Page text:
Graphic Activist

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When controversial Zimbabwean president Robert Mugabe announced in May 2000 that elections would be held in June, giving the opposition party little time to launch a campaign, Zimbabwean graphic designer Chaz Maviyane-Davies began a month of “graphic activism.” Each day, he created one or two politically charged posters to counter ensuing voter intimidation by Mugabe’s government.

Maviyane-Davies’ posters helped inspire an international community of support for fair elections in Zimbabwe. His works were posted daily to the website of the opposition party, the Movement for Democratic Change. They were also published in magazines and newspapers from South Africa to Sweden, made into screen savers, printed on T-shirts, and thrown out of vehicle windows in parts of rural Zimbabwe where the threat of state-sponsored preelection violence was high.

“I found it was the only way to keep my sanity in the center of an absurd and dangerous situation,” Maviyane-Davies says. So effective were the posters that Maviyane-Davies soon began to fear for his safety under the Mugabe regime, and in January 2001 he moved to the United States, where he is now a professor of graphic design at the Massachusetts College of Art and Design in Boston.

Aiming to reclaim the power of the poster from corporate advertisers through “creative defiance,” the 55-year-old designer creates posters that he believes will inspire hope for a more just future not only in Zimbabwe but wherever human rights violations occur.

“If design can be used to sell jeans and perfume, then I will use it to fight for democracy and against injustice,” says Maviyane-Davies, who is a curator of an exhibit of international sociopolitical posters, The Graphic Imperative, that next appears in February at the McDonough Museum of Art at Youngstown State University in Ohio.

At a time when cool postmodernism is the trend in graphic design, Maviyane-Davies’ work “hits you in the gut,” says José Nieto, a senior graphic designer at Boston’s Institute of Contemporary Art.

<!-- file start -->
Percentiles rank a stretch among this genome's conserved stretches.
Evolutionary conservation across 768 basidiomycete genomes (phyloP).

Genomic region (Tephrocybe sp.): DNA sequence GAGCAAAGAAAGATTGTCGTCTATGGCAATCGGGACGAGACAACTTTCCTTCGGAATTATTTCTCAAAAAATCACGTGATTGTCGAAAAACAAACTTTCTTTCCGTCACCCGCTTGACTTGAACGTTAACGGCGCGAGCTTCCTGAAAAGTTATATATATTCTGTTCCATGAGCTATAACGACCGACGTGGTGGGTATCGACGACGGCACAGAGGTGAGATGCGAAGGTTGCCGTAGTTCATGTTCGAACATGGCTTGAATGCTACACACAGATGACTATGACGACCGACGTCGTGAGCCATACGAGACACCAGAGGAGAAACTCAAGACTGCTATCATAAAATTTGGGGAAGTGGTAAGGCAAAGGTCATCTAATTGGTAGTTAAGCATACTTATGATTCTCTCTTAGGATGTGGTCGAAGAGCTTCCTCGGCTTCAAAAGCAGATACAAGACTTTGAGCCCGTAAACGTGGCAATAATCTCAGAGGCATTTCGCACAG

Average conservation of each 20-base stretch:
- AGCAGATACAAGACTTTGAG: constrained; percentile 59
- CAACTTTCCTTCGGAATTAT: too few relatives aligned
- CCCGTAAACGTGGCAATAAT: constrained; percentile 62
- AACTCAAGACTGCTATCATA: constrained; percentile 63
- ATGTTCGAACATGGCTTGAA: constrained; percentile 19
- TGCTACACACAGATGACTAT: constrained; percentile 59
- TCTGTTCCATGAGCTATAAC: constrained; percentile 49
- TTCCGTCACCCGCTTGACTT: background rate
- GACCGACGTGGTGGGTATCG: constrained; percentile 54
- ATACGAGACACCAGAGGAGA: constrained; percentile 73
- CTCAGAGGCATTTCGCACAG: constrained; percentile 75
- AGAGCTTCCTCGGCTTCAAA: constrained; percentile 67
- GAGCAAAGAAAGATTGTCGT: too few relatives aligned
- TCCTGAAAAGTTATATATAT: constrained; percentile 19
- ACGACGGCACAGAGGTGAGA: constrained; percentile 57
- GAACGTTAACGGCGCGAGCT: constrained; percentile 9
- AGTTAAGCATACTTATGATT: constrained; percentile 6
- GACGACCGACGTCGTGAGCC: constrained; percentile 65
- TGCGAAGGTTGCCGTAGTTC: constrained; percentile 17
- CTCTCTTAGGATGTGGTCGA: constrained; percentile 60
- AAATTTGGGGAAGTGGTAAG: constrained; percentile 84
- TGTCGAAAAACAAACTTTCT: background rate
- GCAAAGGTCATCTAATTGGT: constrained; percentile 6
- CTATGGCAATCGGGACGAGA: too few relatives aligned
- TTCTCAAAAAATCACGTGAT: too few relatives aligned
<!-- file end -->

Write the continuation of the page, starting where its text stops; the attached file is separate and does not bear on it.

Motivated by a desire to portray Africa through a lens that sees more than just war and famine, Maviyane-Davies created a poster series that celebrates the essence of 12 articles in the United Nations’ Universal Declaration of Human Rights from an African perspective.

“His work defies a lot of the expectations that we often have about design coming from non-European sources,” says Nieto, citing a Maviyane-Davies human rights poster in which a man’s dreadlocks morph into chains. “He’s employing Western technology in ways that are surprising and striking.”

When Maviyane-Davies was a teenager in the 1960s, posters from Cuba and the U.S. black power movement helped put the anticolonial struggle of his home country, then known as Rhodesia, in a global context. This global perspective continues to inform his work, which often uses African proverbs and cultural symbols to illuminate present-day concerns about human rights, the environment, and other social justice causes.

 “Design has been taken over by marketing and capitalism,” says Maviyane-Davies, who received an international design award in 2004. “You can take that discipline back and use it for what you need it to work for.” His poster commentary on the global dominance of American corporate brands, Coca-Colonization, is featured in the book The Design of Dissent: Socially and Politically Driven Graphics (Rockport, 2006).

He’s now at work on a book that anthologizes his art and tells his life story. He also hopes to secure funding to complete posters for the remaining 18 articles in the Declaration of Human Rights poster series.

Maviyane-Davies hasn’t given up on returning to his homeland someday with his wife and their 8-year-old daughter, he says, and he envisions Zimbabwe as a place where basic human rights eventually will be respected. Until then, he holds fast to his art, which gives him hope and a platform for pushing for a more just world.

“Maybe in this Internet age, people have forgotten,” he says, but “the power of the poster is still pertinent.”

To see more of Chaz Maviyane-Davies’ work, visit www.maviyane.com. A shorter version of this article appeared in ColorLines (Sept./Oct. 2007). Subscriptions: $24/yr. (6 issues) from 900 Alice St., Suite 400, Oakland, CA 94605;www.colorlines.com.

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